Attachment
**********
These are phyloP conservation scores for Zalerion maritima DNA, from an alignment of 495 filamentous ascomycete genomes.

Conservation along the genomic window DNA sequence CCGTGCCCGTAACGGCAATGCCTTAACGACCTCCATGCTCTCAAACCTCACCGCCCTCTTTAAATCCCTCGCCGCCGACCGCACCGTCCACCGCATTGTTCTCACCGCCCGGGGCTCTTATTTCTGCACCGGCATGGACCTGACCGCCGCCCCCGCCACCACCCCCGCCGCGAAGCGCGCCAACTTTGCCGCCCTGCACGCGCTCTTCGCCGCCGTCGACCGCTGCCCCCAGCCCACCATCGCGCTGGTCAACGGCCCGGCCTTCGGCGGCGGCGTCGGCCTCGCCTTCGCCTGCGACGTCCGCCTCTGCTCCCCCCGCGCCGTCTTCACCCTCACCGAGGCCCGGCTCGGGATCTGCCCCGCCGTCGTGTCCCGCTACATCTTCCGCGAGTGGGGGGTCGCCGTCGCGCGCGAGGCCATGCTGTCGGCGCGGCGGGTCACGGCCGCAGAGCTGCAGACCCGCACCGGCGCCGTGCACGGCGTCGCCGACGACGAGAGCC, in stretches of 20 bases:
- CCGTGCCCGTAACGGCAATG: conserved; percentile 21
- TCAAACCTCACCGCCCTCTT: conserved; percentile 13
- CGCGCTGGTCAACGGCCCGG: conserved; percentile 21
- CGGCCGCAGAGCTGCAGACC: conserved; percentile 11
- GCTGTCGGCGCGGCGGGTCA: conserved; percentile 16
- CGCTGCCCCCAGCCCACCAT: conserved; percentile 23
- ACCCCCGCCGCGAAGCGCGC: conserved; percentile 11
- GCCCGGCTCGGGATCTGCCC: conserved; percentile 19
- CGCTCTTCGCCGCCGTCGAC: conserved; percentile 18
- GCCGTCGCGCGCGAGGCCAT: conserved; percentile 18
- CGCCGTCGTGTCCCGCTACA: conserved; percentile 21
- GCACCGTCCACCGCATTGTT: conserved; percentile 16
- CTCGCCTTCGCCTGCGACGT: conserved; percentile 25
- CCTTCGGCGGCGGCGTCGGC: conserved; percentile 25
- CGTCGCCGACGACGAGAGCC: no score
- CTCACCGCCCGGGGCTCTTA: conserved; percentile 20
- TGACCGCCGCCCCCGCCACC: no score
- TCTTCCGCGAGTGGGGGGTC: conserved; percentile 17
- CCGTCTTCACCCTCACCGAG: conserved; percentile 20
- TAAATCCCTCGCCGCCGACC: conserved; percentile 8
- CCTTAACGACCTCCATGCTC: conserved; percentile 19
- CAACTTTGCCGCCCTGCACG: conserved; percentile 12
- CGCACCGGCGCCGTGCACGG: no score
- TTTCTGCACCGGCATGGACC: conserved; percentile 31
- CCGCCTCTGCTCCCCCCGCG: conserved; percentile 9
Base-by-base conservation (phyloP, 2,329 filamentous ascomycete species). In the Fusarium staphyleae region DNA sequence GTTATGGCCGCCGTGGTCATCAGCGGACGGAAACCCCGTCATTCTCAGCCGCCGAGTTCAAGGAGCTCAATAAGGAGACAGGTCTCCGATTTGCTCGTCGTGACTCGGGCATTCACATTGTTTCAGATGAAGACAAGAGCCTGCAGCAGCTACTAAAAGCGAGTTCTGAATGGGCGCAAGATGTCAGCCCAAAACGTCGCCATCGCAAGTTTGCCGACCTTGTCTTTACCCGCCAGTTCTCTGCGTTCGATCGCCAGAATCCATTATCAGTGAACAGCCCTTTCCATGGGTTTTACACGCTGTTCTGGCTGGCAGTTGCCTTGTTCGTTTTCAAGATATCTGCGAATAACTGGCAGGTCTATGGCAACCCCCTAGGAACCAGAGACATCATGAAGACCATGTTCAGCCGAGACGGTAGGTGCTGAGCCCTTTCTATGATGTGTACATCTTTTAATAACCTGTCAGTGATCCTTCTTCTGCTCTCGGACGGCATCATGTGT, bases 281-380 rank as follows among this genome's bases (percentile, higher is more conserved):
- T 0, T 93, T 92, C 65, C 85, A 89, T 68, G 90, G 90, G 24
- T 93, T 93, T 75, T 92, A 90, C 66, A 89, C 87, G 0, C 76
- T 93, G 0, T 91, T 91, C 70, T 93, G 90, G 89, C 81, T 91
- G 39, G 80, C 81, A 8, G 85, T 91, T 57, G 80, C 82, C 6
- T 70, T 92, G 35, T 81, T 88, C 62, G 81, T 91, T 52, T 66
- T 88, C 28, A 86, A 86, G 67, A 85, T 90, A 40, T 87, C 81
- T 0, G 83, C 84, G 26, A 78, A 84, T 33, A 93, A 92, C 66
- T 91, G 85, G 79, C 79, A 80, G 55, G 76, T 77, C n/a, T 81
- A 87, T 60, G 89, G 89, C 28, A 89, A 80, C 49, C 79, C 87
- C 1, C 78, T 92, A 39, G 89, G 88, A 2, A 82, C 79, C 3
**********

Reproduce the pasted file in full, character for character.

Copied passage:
These are phyloP conservation scores for Zalerion maritima DNA, from an alignment of 495 filamentous ascomycete genomes.

Conservation along the genomic window DNA sequence CCGTGCCCGTAACGGCAATGCCTTAACGACCTCCATGCTCTCAAACCTCACCGCCCTCTTTAAATCCCTCGCCGCCGACCGCACCGTCCACCGCATTGTTCTCACCGCCCGGGGCTCTTATTTCTGCACCGGCATGGACCTGACCGCCGCCCCCGCCACCACCCCCGCCGCGAAGCGCGCCAACTTTGCCGCCCTGCACGCGCTCTTCGCCGCCGTCGACCGCTGCCCCCAGCCCACCATCGCGCTGGTCAACGGCCCGGCCTTCGGCGGCGGCGTCGGCCTCGCCTTCGCCTGCGACGTCCGCCTCTGCTCCCCCCGCGCCGTCTTCACCCTCACCGAGGCCCGGCTCGGGATCTGCCCCGCCGTCGTGTCCCGCTACATCTTCCGCGAGTGGGGGGTCGCCGTCGCGCGCGAGGCCATGCTGTCGGCGCGGCGGGTCACGGCCGCAGAGCTGCAGACCCGCACCGGCGCCGTGCACGGCGTCGCCGACGACGAGAGCC, in stretches of 20 bases:
- CCGTGCCCGTAACGGCAATG: conserved; percentile 21
- TCAAACCTCACCGCCCTCTT: conserved; percentile 13
- CGCGCTGGTCAACGGCCCGG: conserved; percentile 21
- CGGCCGCAGAGCTGCAGACC: conserved; percentile 11
- GCTGTCGGCGCGGCGGGTCA: conserved; percentile 16
- CGCTGCCCCCAGCCCACCAT: conserved; percentile 23
- ACCCCCGCCGCGAAGCGCGC: conserved; percentile 11
- GCCCGGCTCGGGATCTGCCC: conserved; percentile 19
- CGCTCTTCGCCGCCGTCGAC: conserved; percentile 18
- GCCGTCGCGCGCGAGGCCAT: conserved; percentile 18
- CGCCGTCGTGTCCCGCTACA: conserved; percentile 21
- GCACCGTCCACCGCATTGTT: conserved; percentile 16
- CTCGCCTTCGCCTGCGACGT: conserved; percentile 25
- CCTTCGGCGGCGGCGTCGGC: conserved; percentile 25
- CGTCGCCGACGACGAGAGCC: no score
- CTCACCGCCCGGGGCTCTTA: conserved; percentile 20
- TGACCGCCGCCCCCGCCACC: no score
- TCTTCCGCGAGTGGGGGGTC: conserved; percentile 17
- CCGTCTTCACCCTCACCGAG: conserved; percentile 20
- TAAATCCCTCGCCGCCGACC: conserved; percentile 8
- CCTTAACGACCTCCATGCTC: conserved; percentile 19
- CAACTTTGCCGCCCTGCACG: conserved; percentile 12
- CGCACCGGCGCCGTGCACGG: no score
- TTTCTGCACCGGCATGGACC: conserved; percentile 31
- CCGCCTCTGCTCCCCCCGCG: conserved; percentile 9
Base-by-base conservation (phyloP, 2,329 filamentous ascomycete species). In the Fusarium staphyleae region DNA sequence GTTATGGCCGCCGTGGTCATCAGCGGACGGAAACCCCGTCATTCTCAGCCGCCGAGTTCAAGGAGCTCAATAAGGAGACAGGTCTCCGATTTGCTCGTCGTGACTCGGGCATTCACATTGTTTCAGATGAAGACAAGAGCCTGCAGCAGCTACTAAAAGCGAGTTCTGAATGGGCGCAAGATGTCAGCCCAAAACGTCGCCATCGCAAGTTTGCCGACCTTGTCTTTACCCGCCAGTTCTCTGCGTTCGATCGCCAGAATCCATTATCAGTGAACAGCCCTTTCCATGGGTTTTACACGCTGTTCTGGCTGGCAGTTGCCTTGTTCGTTTTCAAGATATCTGCGAATAACTGGCAGGTCTATGGCAACCCCCTAGGAACCAGAGACATCATGAAGACCATGTTCAGCCGAGACGGTAGGTGCTGAGCCCTTTCTATGATGTGTACATCTTTTAATAACCTGTCAGTGATCCTTCTTCTGCTCTCGGACGGCATCATGTGT, bases 281-380 rank as follows among this genome's bases (percentile, higher is more conserved):
- T 0, T 93, T 92, C 65, C 85, A 89, T 68, G 90, G 90, G 24
- T 93, T 93, T 75, T 92, A 90, C 66, A 89, C 87, G 0, C 76
- T 93, G 0, T 91, T 91, C 70, T 93, G 90, G 89, C 81, T 91
- G 39, G 80, C 81, A 8, G 85, T 91, T 57, G 80, C 82, C 6
- T 70, T 92, G 35, T 81, T 88, C 62, G 81, T 91, T 52, T 66
- T 88, C 28, A 86, A 86, G 67, A 85, T 90, A 40, T 87, C 81
- T 0, G 83, C 84, G 26, A 78, A 84, T 33, A 93, A 92, C 66
- T 91, G 85, G 79, C 79, A 80, G 55, G 76, T 77, C n/a, T 81
- A 87, T 60, G 89, G 89, C 28, A 89, A 80, C 49, C 79, C 87
- C 1, C 78, T 92, A 39, G 89, G 88, A 2, A 82, C 79, C 3